1992 NSWRL season

Last updated

1992 New South Wales Rugby League
Teams16
Premiers Brisbane colours.svg Brisbane (1st title)
Minor premiers Brisbane colours.svg Brisbane (1st title)
Matches played182
Points scored5993
Attendance2282194
Top points scorer(s) North Sydney colours.svg Daryl Halligan (168)
Player of the year Brisbane colours.svg Allan Langer (Rothmans Medal)
Top try-scorer(s) Western Suburbs colours.svg Mark Bell (16)
Balmain colours.svg Tim Brasher (16)
Seasons

The 1992 New South Wales Rugby League Premiership season was the eighty-fifth season of professional rugby league football in Australia. Sixteen teams competed for the J.J. Giltinan Shield during the season which culminated in a grand final for the Winfield Cup between the Brisbane Broncos, making their grand final debut, and the St. George Dragons. [1]

Contents

Season summary

The 1992 Great Britain Lions tour of Australia and New Zealand also took place during the season. Having decided in May that a team from Auckland would join the premiership in 1995, the NSWRL announced in November that three more new clubs – from Townsville, Perth and a second team from Brisbane – will also be invited.

Twenty-two regular season rounds were played from March till August, resulting in a top five of Brisbane, St. George, Illawarra, Newcastle and Wests, who battled it out in the finals. The 3rd-place finish for the Illawarra Steelers would be the best season they ever had in its time as a standalone club.

The 1992 season's Rothmans Medallist was the Brisbane Broncos' halfback and captain, Allan Langer. The Dally M Award went to Eastern Suburbs' halfback, Gary Freeman, while Western Suburbs forward Paul Langmack was named Rugby League Week's player of the year.

The 1992 season also saw the retirement from the League of future Australian Rugby League Hall of Fame inductee, Wally Lewis.

Teams

The lineup of teams remained unchanged for the fourth consecutive season, with sixteen clubs contesting the 1992 premiership, including five Sydney-based foundation teams, another six from Sydney, two from elsewhere in New South Wales, two from Queensland, and one from the Australian Capital Territory.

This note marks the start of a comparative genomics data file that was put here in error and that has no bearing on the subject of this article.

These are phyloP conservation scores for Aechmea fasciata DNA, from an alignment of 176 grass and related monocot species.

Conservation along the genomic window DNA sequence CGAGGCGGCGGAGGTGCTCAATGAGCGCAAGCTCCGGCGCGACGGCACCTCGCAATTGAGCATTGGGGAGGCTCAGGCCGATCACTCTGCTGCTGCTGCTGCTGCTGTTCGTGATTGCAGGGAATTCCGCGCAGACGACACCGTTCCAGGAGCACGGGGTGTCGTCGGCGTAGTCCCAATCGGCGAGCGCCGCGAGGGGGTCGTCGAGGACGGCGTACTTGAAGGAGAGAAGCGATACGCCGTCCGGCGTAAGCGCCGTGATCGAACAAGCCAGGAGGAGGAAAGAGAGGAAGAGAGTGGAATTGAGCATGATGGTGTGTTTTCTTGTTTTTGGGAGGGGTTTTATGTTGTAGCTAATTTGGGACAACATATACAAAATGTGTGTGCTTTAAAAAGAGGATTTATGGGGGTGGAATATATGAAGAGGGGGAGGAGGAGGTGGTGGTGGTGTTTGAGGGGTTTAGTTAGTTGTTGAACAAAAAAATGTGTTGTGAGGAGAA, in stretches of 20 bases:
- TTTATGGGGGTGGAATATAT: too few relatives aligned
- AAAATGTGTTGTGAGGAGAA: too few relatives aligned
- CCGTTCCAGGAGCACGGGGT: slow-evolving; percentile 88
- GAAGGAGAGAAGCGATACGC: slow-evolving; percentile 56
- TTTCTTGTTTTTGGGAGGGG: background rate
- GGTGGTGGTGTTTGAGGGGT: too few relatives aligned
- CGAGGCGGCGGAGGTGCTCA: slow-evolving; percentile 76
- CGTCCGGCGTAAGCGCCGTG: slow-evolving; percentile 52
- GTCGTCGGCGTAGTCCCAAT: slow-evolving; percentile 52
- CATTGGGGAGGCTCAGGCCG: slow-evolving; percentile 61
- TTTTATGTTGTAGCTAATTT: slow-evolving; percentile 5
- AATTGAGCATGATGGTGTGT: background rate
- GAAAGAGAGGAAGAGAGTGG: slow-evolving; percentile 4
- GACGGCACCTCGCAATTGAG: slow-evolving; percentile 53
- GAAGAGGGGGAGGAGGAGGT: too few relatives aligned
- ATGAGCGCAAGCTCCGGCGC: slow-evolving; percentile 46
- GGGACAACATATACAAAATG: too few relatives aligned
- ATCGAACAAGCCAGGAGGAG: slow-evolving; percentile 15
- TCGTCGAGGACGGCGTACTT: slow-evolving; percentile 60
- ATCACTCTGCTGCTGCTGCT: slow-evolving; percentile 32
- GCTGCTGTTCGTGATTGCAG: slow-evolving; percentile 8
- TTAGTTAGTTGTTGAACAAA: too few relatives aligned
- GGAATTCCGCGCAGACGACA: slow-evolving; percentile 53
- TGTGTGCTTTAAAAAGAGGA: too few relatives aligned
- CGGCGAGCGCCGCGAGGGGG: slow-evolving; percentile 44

Balmain Tigers
Balmain Jersey 1991.png

85th season
Ground: Leichhardt Oval
Coach: Alan Jones
Captain: Steve Roach

Brisbane Broncos
Brisbane Jersey 1991.png

5th season
Ground: Lang Park
Coach: Wayne Bennett
Captain: Allan Langer

Canberra Raiders
Canberra Jersey 1991.png

11th season
Ground: Bruce Stadium
Coach: Tim Sheens
Captain: Mal Meninga

Canterbury-Bankstown Bulldogs
Canterbury-Bankstown Jersey 1989.png

58th season
Ground: Belmore Oval
Coach: Chris Anderson
Captain: Terry Lamb

Cronulla-Sutherland Sharks
Cronulla-Sutherland Jersey 1984.png

26th season
Ground: Endeavour Park
Coach: Arthur Beetson
Captain: Dan Stains

Eastern Suburbs Roosters
Eastern Suburbs Jersey 1984.png

85th season
Ground: Sydney Football Stadium
Coach: Mark Murray
Captain: Craig Salvatori

Gold Coast Seagulls
Gold Coast Jersey 1992.png

5th season
Ground: Seagulls Stadium
Captain & Coach:
Wally Lewis

Illawarra Steelers
Illawarra Jersey 1992.png

11th season
Ground: Wollongong Stadium
Coach: Graham Murray
Captain: John Cross

Manly-Warringah Sea Eagles
Manly-Warringah Jersey 1991.png

46th season
Ground: Brookvale Oval
Coach: Graham Lowe
Captain: Michael O'Connor

Newcastle Knights
Newcastle Jersey 1989.png

5th season
Ground: Marathon Stadium
Coach: David Waite
Captain: Michael Hagan

North Sydney Bears
North Sydney Jersey 1992.png

85th season
Ground: North Sydney Oval
Coach: Steve Martin
Captain: Peter Jackson

Parramatta Eels
Parramatta Jersey 1986.png

45th season
Ground: Parramatta Stadium
Coach: Mick Cronin
Captain: Peter SterlingBrett Kenny

Penrith Panthers
Penrith Jersey 1991.png

26th season
Ground: Penrith Stadium
Coach: Phil Gould
Captain: Greg AlexanderJohn Cartwright

South Sydney Rabbitohs
South Sydney Jersey 1986.png

85th season
Ground: Sydney Football Stadium
Coach: Frank Curry
Captain: Michael Andrews

St. George Dragons
St George Jersey 1984.png

72nd season
Ground: Kogarah Oval
Coach: Brian Smith
Captain: Michael Beattie

Western Suburbs Magpies
Western Suburbs Jersey 1990.png

85th season
Ground: Campbelltown Stadium
Coach: Warren Ryan
Captain: Joe ThomasPaul Langmack

Advertising

Riding the consistent Australian popularity of "The Best" since its 1989 release, due partially to its use and association with the NSWRL, Tina Turner went into a Los Angeles recording studio in early 1992 with Jimmy Barnes to record a duet version specifically for Australian release. [2] The production capitalised on the complementary vocal styles of Turner and Barnes and also features Barnes' brother-in-law Johnny Diesel on guitar.

A simple black-and-white film clip shot around the recording sessions was produced and the track was released and renamed "Simply the Best" to coincide with the 1992 NSWRL season. That year the track peaked at #13 on the Australian charts.